As the 2014 primary season proceeds, every Tuesday supposedly brings a radical new change in the fate of the Tea Party. Last week, when Thom Tillis won the nomination to be the GOP’s Senate candidate in North Carolina, we heard that the establishment was vanquishing the extreme elements in the party. Now that Ben Sasse has won in Nebraska, with endorsements from Sarah Palin and Ted Cruz in hand, the storyline today has it that the Tea Party has gained new life.
But here’s the real story: The Tea Party’s influence isn’t dependent on any particular election. While they’re happy to have their favored candidates prevail, they can keep on losing and still be an incredibly important force in American politics.
Look at North Carolina. For starters, the very fact that the extremely conservative Thom Tillis, a diehard 47 percenter, became the “establishment” choice tells you something about the Tea Party’s continuing influence. But in order to fend off his even more right-wing challengers, Tillis had to make emphatic declarations of his conservatism.
Indeed, a poll released yesterday by robo-firm Public Policy Polling found that positions Tillis took to win the Republican nomination could hurt him in the general election, including his opposition to an increase in the minimum wage, his desire to eliminate the Department of Education, and his climate denialism. Vulnerable incumbent Senator Kay Hagan would have preferred to run against one of Tillis’ nutty opponents, but running against someone who lurched to the right in the primary is the next best thing.
Even when they lose big, the Tea Party still forces the central question in any Republican primary to be, “Which candidate is the most conservative?” In a state like Nebraska, that may seem perfectly fine, since the Republican nominee could declare that he’s an alien sent here from a distant galaxy to subjugate humanity, and as long as he had an “R” next to his name on the ballot he’d win easily. But effects can ripple out beyond the state’s borders.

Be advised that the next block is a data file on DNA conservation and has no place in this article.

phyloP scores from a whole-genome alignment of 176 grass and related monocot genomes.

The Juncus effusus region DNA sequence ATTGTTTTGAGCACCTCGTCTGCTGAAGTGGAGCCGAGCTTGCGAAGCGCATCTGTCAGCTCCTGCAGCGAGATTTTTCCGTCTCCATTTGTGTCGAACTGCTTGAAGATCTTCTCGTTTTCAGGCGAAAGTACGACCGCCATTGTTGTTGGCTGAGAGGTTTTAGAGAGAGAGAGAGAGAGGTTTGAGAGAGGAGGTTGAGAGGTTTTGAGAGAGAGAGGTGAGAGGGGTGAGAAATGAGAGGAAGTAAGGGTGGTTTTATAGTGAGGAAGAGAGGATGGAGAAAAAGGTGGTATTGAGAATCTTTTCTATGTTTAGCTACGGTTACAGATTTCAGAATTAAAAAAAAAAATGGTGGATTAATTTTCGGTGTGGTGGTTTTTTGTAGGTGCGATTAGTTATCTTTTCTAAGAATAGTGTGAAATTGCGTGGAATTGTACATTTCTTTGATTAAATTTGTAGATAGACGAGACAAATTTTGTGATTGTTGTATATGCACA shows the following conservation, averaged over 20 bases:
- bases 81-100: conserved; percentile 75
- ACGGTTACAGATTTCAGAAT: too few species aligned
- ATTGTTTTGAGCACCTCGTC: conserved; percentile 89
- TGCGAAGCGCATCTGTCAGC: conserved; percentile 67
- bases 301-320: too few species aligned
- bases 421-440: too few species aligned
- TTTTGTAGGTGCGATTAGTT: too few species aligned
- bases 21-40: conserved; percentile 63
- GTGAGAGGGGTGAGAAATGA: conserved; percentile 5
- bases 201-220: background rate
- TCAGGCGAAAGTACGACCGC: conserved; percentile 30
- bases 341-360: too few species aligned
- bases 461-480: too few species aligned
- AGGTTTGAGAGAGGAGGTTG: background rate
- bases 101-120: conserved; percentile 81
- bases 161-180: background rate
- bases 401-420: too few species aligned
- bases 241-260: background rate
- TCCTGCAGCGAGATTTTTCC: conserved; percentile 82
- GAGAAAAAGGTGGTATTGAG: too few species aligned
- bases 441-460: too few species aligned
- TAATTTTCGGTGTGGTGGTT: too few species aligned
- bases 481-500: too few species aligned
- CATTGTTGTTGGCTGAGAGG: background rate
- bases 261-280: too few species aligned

Look at Virginia, where House Minority Leader Eric Cantor is getting a pesky Tea Party challenge. Even if Cantor wins easily, it’s not going to raise his enthusiasm for passing immigration reform for the good of the national party. Meanwhile, as NBC’s First Read noted this morning, both Ben Sasse and Nebraska Rep. Lee Terry (who barely won his own primary last night) had to thunder against comprehensive immigration reform — a reminder that such primaries continue to make reform still less likely, no matter who wins them.
And then there there are places like Georgia — a conservative state, to be sure, but one where likely Democratic nominee Michelle Nunn has been running even in polls against her potential opponents. Whoever wins the GOP nomination will have spent the primary running to the right, and that candidate will then have to persuade general election voters that he or she is something else entirely. And even before that happens, there’s almost certainly going to be a run-off of the top two Republican candidates, which will no doubt feature lots more running to the right, all of which will be witnessed by the state’s independent voters.
So in conservative states, the Tea Party pulls candidates to the right and thereby makes it harder for Republicans in Congress to accomplish anything on vital issues like immigration, complicating efforts to broaden the party’s appeal. In swing states, Tea Party challenges pull “establishment” candidates to the right and complicate life for them in general elections. The Tea Party could lose all these races and many more, yet still have an enormous impact and be an ongoing headache for the GOP.